Sebastian Giovinco was sent on for Quagliarella to try and save the result, and nearly did so. The Atomic Ant created a good number of chances in his brief 20 minutes on the pitch, including a free kick where he cracked one off the crossbar. Mirko Vucinic continued to frustrate, failing to pursue a rebound and aiming for penalties more than taking shots. The Montenegrin had two penalty shouts, but they both would have been a bit soft to call. Paul Pogba’s penalty shout was much more obvious- the young Frenchman was flattened in the box during a corner with no intent to play the ball.
In the last 10 minutes, with Genoa down to 10 men because of Floro Flores’ injury, Juventus laid siege to the Rossoblu goal, but could not find a way through. In the last minute, there was immense controversy as Granqvist cleared a cross into his own hand. Despite the goal-line referee and 4th official signalling it was a penalty, referee Guida refused to concede one. He called time seconds later, much to the fury of Antonio Conte, Mirko Vucinic and Stephan Lichtsteiner.
LE PAGELLE by John Cascarano
Buffon – 6.5: Had virtually nothing to do, as usual, but his one moment of being tested was the goal which was completely beyond his control.
Barzagli – 6.0: Was a complete beast, and completely flawless all evening…up until the tying goal.
Bonucci – 7.0: Quarterbacked the back line well, and almost chipped in offensively with a headed goal and, before that, a gorgeous long ball to an onrushing Vidal, who could not settle it. Missed a golden opportunity to win the game in extra time.
Caceres – 6.5: Was tidy on the left side of the back three, in abstentia Chiellini. Could not have asked for more, and I hope I never see Peluso in that position again.
De Ceglie – 6.5: I was overall impressed with Paolino’s performance today, as he controlled the left flank well, fought for the ball, and made some decent crosses. People will undoubtedly blame him for Borriello’s goal, while not even mentioning Barzagli’s culpability.
73′ Giaccherini – 6.0: Came on to add a bit of extra creativity, pace, and spark, but could do nothing to move the bus that Genoa parked for the latter part of the second half.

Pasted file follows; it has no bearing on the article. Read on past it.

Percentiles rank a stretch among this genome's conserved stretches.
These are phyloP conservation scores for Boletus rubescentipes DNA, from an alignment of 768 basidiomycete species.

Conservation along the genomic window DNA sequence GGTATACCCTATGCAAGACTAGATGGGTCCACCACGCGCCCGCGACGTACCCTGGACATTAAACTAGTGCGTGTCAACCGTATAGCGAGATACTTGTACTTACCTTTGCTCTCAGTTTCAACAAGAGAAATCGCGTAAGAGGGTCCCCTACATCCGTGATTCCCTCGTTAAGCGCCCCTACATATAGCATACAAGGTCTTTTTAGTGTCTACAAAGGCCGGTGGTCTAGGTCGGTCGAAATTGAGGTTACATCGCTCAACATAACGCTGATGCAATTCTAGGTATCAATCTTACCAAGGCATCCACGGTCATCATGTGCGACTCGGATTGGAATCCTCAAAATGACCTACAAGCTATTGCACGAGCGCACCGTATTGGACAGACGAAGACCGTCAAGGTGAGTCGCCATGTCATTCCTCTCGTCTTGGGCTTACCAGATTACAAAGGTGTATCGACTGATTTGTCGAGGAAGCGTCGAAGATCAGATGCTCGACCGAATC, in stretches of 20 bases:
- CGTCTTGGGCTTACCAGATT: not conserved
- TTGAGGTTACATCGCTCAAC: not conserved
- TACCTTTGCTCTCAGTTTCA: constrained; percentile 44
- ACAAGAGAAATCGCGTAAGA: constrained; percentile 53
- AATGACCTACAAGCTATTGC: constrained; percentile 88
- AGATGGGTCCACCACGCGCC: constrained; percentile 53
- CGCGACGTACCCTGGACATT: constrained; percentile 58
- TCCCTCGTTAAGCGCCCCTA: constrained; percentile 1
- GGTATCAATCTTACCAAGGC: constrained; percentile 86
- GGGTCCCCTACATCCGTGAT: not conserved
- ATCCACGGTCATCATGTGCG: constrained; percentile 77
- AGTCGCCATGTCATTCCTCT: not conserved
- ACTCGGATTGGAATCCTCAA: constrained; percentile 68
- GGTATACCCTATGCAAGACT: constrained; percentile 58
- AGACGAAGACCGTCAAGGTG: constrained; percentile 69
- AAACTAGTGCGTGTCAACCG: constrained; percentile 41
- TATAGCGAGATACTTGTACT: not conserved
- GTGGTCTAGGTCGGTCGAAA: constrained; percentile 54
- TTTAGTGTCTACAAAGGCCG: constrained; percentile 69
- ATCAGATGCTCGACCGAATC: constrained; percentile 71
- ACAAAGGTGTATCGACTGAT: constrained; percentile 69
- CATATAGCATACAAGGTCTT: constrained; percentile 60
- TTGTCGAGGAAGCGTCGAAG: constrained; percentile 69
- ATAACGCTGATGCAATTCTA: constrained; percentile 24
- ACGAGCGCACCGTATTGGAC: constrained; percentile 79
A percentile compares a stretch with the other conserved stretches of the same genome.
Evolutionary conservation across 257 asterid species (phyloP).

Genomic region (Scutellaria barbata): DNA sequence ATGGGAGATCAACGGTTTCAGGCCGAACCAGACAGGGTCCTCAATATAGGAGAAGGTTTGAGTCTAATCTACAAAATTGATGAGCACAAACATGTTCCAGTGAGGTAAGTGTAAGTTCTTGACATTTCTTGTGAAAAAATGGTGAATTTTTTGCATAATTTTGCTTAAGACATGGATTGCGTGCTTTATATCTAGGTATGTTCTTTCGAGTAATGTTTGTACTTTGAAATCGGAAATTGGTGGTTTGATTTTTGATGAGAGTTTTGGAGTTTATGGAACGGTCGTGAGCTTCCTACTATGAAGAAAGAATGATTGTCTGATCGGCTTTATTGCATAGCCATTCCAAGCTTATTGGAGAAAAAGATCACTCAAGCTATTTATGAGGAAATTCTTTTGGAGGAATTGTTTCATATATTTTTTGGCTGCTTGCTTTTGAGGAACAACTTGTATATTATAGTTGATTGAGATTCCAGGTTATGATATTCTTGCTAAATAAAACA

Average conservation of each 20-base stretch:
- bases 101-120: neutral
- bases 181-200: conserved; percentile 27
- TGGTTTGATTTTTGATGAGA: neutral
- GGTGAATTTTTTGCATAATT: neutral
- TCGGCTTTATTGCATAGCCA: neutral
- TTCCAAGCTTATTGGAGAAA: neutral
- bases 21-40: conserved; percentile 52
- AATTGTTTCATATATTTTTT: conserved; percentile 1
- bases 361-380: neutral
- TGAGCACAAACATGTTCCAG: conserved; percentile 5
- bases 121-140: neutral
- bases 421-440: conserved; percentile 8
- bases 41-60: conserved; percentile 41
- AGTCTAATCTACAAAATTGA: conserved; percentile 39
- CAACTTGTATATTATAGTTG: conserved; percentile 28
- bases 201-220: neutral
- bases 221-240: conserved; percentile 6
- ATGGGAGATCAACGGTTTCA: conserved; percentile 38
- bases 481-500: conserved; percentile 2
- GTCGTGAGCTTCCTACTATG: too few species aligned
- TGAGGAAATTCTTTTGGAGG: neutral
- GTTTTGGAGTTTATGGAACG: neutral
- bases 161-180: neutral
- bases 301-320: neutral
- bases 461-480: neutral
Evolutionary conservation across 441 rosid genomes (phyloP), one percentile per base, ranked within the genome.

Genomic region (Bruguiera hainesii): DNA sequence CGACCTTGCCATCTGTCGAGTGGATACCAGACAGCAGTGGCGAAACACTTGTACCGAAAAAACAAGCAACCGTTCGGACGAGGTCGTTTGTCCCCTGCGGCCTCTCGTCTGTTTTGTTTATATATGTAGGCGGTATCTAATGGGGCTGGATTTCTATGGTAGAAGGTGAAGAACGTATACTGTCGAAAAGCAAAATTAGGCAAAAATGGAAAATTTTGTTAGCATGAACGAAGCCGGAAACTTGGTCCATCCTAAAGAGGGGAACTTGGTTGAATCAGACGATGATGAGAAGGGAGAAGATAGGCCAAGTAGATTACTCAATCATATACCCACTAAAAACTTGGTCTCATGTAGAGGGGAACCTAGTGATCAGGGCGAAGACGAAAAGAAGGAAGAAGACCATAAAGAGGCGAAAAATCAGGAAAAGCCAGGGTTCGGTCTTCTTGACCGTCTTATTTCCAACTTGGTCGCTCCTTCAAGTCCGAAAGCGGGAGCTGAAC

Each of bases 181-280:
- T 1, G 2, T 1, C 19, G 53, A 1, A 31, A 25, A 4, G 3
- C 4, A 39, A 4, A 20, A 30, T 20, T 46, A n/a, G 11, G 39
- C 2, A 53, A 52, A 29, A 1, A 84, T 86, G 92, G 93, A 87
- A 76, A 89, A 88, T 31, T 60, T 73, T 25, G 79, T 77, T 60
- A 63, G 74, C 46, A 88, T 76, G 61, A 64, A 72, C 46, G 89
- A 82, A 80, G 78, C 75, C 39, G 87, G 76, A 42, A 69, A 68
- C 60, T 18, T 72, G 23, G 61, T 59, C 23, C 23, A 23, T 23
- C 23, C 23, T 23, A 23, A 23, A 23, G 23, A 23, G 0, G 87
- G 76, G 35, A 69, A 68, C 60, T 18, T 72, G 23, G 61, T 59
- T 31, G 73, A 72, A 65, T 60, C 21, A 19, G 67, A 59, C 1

Marchisio – 7.0: Vidal was the boss, and Marchisio was the motor in the midfield today. Was seemingly everywhere and, as usual, his skill and footwork did not leave much to be desired.
Pogba – 7.0: Vice-Marchisio? Check. Vice-Vidal? Check. Vice-Pirlo? Check. Dribbled well, passed well, controlled the area in front of defense all day. The kid can do anything in a three-man midfield.
82′ Beltrame – 6.0: Was on too short of time to earn a score typically, but I liked what I saw so I threw him an above-average. Good movement, and off his first touch took a rocket of a shot which was unfortunately stopped by the keeper.
Vidal – 8.0: Completely owned the midfield and did a fine job pretending to be Pirlo, taking a dipping free kick which barely sailed high. His first half performance showed why I believe him to be the best box-to-box midfielder on Earth.
Lichtsteiner – 7.5: Owned the right flank, assisted the goal, and earns an extra +.5 for his tirade after the game. A big FU to Rai for cutting out.
Quagliarella – 6.0: Completely anonymous all night, but earns a +1 for the goal… which, in fairness, its buildup can be completely credited to Vucinic and Lichtsteiner, and the finish to an unfortunately-placed Genoa defender.
69′ Giovinco – 6.5: Was brought on to add a little something extra up front, and did. Barely missed being the hero on a free kick which ricocheted off the post.